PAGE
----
Catskills because it might hurt his casinos in Atlantic City,  agreed. “That area is booming without

gambling, not booming because of gambling,” he said. “The Catskills are the new

frontier; that’s where people are going. It’s going to be very hot.” He thinks

that, “at a certain point,” even the chi-chi Hamptons crowd will trek upstate

for a weekend. “If he works his magic, he’s got a really good shot at it.”

Last March, Mr. Cappelli, who heads Concord Associates, a

joint venture of his real estate investment firm, Cappelli Enterprises, and

Reckson Strategic Venture Partners, unveiled his plan by arguing that the

Concord (about 90 miles from New York City, off exit 105B of Route 17) is

within a four-hour drive for 55 million people-and that’s how long it takes him

to travel round-trip to his house in Sag Harbor. “He was not a regular member

of the Borscht Belt crowd,” said Steven Shepsman, one of Mr. Cappelli’s

partners. “He’s not trying to make it what it was.”

“A lot of people go to Bar Harbor, Me., and Bar Harbor is

not the Hamptons,” said Mr. Cappelli. “The water’s cold. I think the Concord is

an alternative to going up to Maine or Vermont.”

Mr. Cappelli is building six or seven restaurants at the

resort, whose kitchen is equipped to cook for 5,000 people.

“I had dinner in that gargantuan dining room the size of

Madison Square Garden-there were 2,500 people at a seating,” said gossip

columnist Cindy Adams, who often went to the Concord with her late husband,

Joey Adams, the comedian and Borscht Belt baron. “You could have any one of 10

appetizers, or 10 main dishes, 10 desserts- and if you wanted, you could have

all 10 desserts and take a bite of each. It was a fashion show of food.” She

remembered that the waiters always had a thumb in the silver soup cauldron.

But Ms. Adams, who owns a house in the Hamptons, said she

wasn’t so sure the Concord was the answer. She said that people who wanted to

escape the traffic would go someplace like Bedford. “After an enormous search

to become famous and well-known, they search for dark glasses,” she said. “A

place to hide with only their own people,” she said. “The concept of the

Borscht Belt, that’s not an attractive phrase.” The Riviera, the Cote d’Azure,

the Costa del Sol all had better names, she said. “The Borscht Belt is not

necessarily chic. It’s like Moses wandering in the desert. It takes 40 years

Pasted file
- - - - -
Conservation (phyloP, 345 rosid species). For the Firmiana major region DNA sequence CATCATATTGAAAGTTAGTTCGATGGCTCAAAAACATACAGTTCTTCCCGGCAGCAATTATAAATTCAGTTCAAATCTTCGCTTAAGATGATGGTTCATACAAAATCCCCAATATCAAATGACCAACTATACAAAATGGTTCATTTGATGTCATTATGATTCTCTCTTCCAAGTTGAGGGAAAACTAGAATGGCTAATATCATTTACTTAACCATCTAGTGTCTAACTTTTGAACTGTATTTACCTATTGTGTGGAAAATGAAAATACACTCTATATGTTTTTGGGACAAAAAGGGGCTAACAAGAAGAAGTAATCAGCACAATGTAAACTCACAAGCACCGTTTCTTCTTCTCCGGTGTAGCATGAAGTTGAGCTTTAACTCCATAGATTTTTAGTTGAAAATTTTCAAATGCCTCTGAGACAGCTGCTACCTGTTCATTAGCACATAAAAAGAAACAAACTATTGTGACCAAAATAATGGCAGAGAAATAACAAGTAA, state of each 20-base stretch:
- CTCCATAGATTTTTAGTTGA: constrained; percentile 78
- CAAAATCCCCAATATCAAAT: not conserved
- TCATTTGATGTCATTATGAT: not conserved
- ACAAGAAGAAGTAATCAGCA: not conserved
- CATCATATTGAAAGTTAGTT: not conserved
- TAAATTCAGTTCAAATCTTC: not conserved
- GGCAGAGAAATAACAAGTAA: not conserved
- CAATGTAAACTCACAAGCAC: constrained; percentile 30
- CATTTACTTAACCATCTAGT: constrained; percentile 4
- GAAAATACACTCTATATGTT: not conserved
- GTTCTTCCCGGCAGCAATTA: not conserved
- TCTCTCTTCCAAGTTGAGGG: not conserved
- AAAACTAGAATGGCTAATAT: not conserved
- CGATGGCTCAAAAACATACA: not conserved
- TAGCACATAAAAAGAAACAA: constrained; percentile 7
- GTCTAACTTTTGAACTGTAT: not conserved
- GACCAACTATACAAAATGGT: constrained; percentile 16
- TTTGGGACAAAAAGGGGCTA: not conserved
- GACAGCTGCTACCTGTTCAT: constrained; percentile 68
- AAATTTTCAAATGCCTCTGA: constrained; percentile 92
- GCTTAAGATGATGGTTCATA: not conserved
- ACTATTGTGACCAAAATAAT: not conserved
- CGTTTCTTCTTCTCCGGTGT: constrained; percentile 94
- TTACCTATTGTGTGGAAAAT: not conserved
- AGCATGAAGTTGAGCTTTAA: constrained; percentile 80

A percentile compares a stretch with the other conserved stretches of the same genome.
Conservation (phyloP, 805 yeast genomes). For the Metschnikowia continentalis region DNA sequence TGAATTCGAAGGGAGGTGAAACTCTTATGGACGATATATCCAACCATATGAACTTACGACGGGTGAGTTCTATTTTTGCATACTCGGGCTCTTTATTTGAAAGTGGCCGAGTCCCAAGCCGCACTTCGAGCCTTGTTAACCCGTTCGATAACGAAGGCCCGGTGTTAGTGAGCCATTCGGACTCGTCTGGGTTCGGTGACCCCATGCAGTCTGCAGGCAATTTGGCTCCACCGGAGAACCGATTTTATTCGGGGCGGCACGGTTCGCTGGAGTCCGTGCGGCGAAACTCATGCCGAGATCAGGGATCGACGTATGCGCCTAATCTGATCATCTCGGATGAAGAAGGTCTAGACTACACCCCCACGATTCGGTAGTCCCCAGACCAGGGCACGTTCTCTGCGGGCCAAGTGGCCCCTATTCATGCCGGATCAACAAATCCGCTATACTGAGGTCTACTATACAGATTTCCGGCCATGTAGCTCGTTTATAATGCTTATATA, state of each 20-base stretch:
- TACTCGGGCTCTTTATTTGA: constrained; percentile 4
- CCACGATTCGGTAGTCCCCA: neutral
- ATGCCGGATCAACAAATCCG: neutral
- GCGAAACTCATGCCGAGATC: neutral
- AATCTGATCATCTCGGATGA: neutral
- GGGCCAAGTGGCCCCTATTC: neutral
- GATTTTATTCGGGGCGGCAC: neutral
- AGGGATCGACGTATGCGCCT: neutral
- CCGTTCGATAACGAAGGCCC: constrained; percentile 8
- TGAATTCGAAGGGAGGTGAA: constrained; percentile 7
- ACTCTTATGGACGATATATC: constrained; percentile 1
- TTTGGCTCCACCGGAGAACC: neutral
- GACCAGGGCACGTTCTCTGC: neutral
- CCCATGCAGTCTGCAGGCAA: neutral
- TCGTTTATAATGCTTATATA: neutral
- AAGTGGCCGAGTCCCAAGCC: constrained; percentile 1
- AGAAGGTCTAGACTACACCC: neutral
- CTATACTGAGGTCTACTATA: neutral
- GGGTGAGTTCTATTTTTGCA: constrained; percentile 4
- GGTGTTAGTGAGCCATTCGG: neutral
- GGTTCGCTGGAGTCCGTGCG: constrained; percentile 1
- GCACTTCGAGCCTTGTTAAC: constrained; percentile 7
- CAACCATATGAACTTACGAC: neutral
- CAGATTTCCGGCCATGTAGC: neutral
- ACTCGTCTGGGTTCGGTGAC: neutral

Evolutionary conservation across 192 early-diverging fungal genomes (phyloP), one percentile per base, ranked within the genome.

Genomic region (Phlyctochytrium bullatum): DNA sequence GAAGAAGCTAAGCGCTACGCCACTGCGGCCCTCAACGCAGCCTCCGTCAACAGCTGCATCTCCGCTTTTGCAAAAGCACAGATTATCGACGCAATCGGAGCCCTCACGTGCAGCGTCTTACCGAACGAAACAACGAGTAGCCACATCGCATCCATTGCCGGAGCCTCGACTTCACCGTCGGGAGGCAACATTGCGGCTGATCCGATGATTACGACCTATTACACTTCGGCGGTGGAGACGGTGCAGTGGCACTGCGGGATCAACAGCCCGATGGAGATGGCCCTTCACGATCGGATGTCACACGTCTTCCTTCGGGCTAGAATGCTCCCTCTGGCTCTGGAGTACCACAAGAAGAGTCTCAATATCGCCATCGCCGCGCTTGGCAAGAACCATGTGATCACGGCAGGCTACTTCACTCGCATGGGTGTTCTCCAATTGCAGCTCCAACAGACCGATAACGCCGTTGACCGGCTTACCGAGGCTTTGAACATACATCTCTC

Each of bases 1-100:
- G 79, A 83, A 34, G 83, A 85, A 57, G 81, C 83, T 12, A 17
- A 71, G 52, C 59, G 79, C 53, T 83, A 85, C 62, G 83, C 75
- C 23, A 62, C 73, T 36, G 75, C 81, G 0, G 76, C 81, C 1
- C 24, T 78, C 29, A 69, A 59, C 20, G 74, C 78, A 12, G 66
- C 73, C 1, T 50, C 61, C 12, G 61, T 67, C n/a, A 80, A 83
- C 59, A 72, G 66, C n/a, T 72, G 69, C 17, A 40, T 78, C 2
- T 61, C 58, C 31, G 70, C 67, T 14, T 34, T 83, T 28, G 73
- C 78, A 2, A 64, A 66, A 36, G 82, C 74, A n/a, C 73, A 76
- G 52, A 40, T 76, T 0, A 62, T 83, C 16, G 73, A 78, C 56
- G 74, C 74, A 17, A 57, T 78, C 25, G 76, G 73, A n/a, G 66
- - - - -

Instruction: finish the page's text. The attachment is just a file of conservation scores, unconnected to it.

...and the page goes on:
for a whole new generation to grow up to want to go there if it’s supposed to

be chic.

“If you import models for free the first couple of weekends,

I’m certain it could have its own niche,” she said, but “I can’t see a reason

why I would go up there. I don’t do winter sports; I can barely walk. I hate

air, I hate trees, I hate insects-I’m not someone who goes to the country,

unless it has great racing or a festival of movies, something other than just

the resort itself. Then I would go.”

Mr. Cappelli, however, said that he had done an informal

market study by asking his friends who own houses in the Hamptons if they’d

spend a weekend at the Concord, and they all liked the idea. “I think the Long

Island Expressway and the rents in the Hamptons are going to drive people to a

place where they’ll probably have more fun at, which is open air, fresh air,

the mountains instead of the beach.”

Mr. Cappelli owns the 1,600 acres surrounding the hotel and

golf course, but he’s working on building a conference center, an Alpine

village, an equestrian center and an entertainment and retail complex. He’s

planning on renovating Grossinger’s after the Concord is finished. The whole

project won’t be completed until around 2006.

The Oct. 10 groundbreaking was marked by fireworks, a

10-by-60-foot balloon sculpture spelling out “Concord,” confetti shooting from

cannons and real snow flurries. Phase 1 consists of a $150 million demolition,

then 18 months of construction that will create 525 guest rooms (starting at

$200 a night) in the original hotel’s structure; two 18-hole and one nine-hole

golf courses; a golf school and tennis academy; a health club and spa; and an

85,000-square-foot convention center that includes a ballroom, a bowling alley

and basketball and volleyball courts. Phase 2 will create 800 additional hotel

rooms and 10 villas featuring 40 suites and time-share units.

Sources said that Mr. Cappelli and his partners were close

to announcing that Starwood Hotels & Resorts Worldwide Inc., which operates

the chic W hotel chain, would manage the resort.

Mr. Cappelli may not get Manhattanites out of their

full-service apartments or break the Hamptons habit, but he should have no

problem filling hotel rooms for a Club Med in the mountains. But the task of

rekindling the Concord’s legend may take more than Cats .

Mr. Cappelli said he’d like to have Mariah Carey perform,

and suggested that perhaps  publicist

Lizzie Grubman, the daughter of entertainment lawyer Allen Grubman, could

organize a movie premiere. “The Concord is part of my childhood,” said Ms.

Grubman, for whom Mr. Cappelli said he would send a helicopter whenever she

wanted to visit the place. “I think it’d be a big hoot to do a party there.”

In fact, said Mr. Cappelli, last summer Ms. Grubman’s father

told him that “the Imperial Theater is where all the famous stars were. Maybe

we should get those stars back.”

According to Mr. Cappelli, Mr. Grubman had come up to him at

a party in the Hamptons and said: “You’re the one. You’re the Italian guy that

bought the Concord.”

Mr. Cappelli continued: “He said, ‘You know, my great-grandfather

went there, my father went there, everybody went there. He said, ‘You know how

meaningful it is for you to own the Concord?’ I said, ‘Well, how?’ He goes,

‘Can you imagine if a Jew owned the Vatican?’”